Bankruptcy law provides for the development of a plan that allows a debtor, who is unable to pay his creditors, to resolve his debts through the division of his assets among his creditors. The philosophy behind the law is to allow the debtor to make a fresh start, not to be punished for inability to pay debts. Bankruptcy law allows certain debtors to be discharged of the financial obligations they have accumulated, after their assets are distributed, even if their debts have not been paid in full. Some bankruptcy proceedings allow a debtor to stay in business and use business income to pay his or her debts.
Bankruptcy law is federal statutory law contained in Title 11 of the United States Code. Congress passed the Bankruptcy Code under its Constitutional grant of authority to "establish. . . uniform laws on the subject of Bankruptcy throughout the United States." See U.S. Constitution Article I, Section 8. States may not regulate bankruptcy though they may pass laws that govern other aspects of the debtor-creditor relationship. A number of sections of Title 11 incorporate the debtor-creditor law of the individual states.
[Summary from Bankruptcy, Legal Information Institute, http://www.law.cornell.edu/wex/bankruptcy (last visited Feb. 21, 2018).]
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Bankruptcy – A statutory procedure by which a (usu. insolvent) debtor obtains financial relief and undergoes a judicially supervised reorganization or liquidation of the debtor's assets for the benefit of creditors.
Chapter 7 – The chapter of the United States Bankruptcy Code allowing a trustee to collect and liquidate a debtor's nonexempt property, either voluntarily or by court order, to satisfy creditors.
Chapter 11 – The chapter of the United States Bankruptcy Code allowing an insolvent business, or one that is threatened with insolvency, to reorganize its capital structure under court supervision (and subject to creditor approval) while continuing its normal operations.
Chapter 13 – The chapter of. the United States Bankruptcy Code allowing a person's earnings to be collected by a trustee and paid to creditors by means of a court-approved debt-repayment plan if the person has a regular income. Sometimes called a wage-earner plan, or an income-based plan.
Claim – The assertion of an existing right; any right to payment or to an equitable remedy, even if contingent or provisional.
Creditor’s Claim – A claim that a creditor has against a debtor.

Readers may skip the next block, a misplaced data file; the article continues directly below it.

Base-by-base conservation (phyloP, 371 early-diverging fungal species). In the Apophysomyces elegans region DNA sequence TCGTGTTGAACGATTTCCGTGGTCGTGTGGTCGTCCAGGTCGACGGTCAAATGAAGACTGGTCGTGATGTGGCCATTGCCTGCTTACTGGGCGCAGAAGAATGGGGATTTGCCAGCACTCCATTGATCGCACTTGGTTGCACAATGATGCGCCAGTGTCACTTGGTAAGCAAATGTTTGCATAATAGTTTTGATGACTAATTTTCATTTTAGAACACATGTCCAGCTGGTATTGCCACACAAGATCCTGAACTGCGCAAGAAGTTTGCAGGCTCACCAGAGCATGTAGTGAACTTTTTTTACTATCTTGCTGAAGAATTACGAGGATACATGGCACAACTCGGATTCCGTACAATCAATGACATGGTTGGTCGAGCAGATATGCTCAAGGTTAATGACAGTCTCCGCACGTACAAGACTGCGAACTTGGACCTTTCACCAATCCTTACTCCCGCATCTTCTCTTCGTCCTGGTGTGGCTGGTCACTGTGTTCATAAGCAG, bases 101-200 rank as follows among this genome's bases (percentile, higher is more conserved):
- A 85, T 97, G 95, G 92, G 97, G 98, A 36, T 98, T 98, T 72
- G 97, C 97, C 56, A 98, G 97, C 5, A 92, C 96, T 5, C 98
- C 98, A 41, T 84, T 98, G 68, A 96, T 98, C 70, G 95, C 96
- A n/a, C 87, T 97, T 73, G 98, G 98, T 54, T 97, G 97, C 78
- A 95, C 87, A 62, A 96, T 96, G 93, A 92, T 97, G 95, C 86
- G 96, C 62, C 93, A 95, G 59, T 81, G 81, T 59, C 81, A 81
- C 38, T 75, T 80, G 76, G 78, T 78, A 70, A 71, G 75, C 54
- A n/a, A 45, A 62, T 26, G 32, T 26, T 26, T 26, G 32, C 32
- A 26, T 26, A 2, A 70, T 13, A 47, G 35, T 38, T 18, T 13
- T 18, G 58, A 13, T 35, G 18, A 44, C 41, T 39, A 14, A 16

Creditor – One to whom a debt is owed; one who gives credit for money or goods. A person or entity with a definite claim against another, esp. a claim that is capable of adjustment and liquidation.
Debtor – One who owes an obligation to another, esp. an obligation to pay money.
Voluntary Bankruptcy – A bankruptcy case commenced by the debtor.
Involuntary Bankruptcy – A bankruptcy case commenced by the debtor's creditors.
Liquidation – The act of determining by agreement or by litigation the exact amount of something (as a debt or damages) that before was uncertain The act or process of converting assets into cash, esp. to settle debts.
All definitions are from Black's Law Dictionary (9th ed. 2009).
Bankruptcy: Sponsored by the Texas Legal Services Center, a non-profit law office, this website provides guides, videos, and publications on bankruptcy, alternatives to bankruptcy, and what comes after bankruptcy.
Bankruptcy in Texas: This website gives a brief, general introduction to the topic of bankruptcy.
Texas Bankruptcy Law: This website explains the federal bankruptcy process and includes bankruptcy resources specific to the needs of Texas residents.
State Bar of Texas Bankruptcy Law Section: The official website of the Bankruptcy Law Section of the State Bar of Texas includes links to various bankruptcy resources, as well as access to the Section’s newsletter.
Bankruptcy Basics: This website is a publication of the Bankruptcy Judges Division of the Administrative Office of the U.S. Courts and provides individuals who may be considering bankruptcy with answers to some of the most commonly asked questions about the bankruptcy process.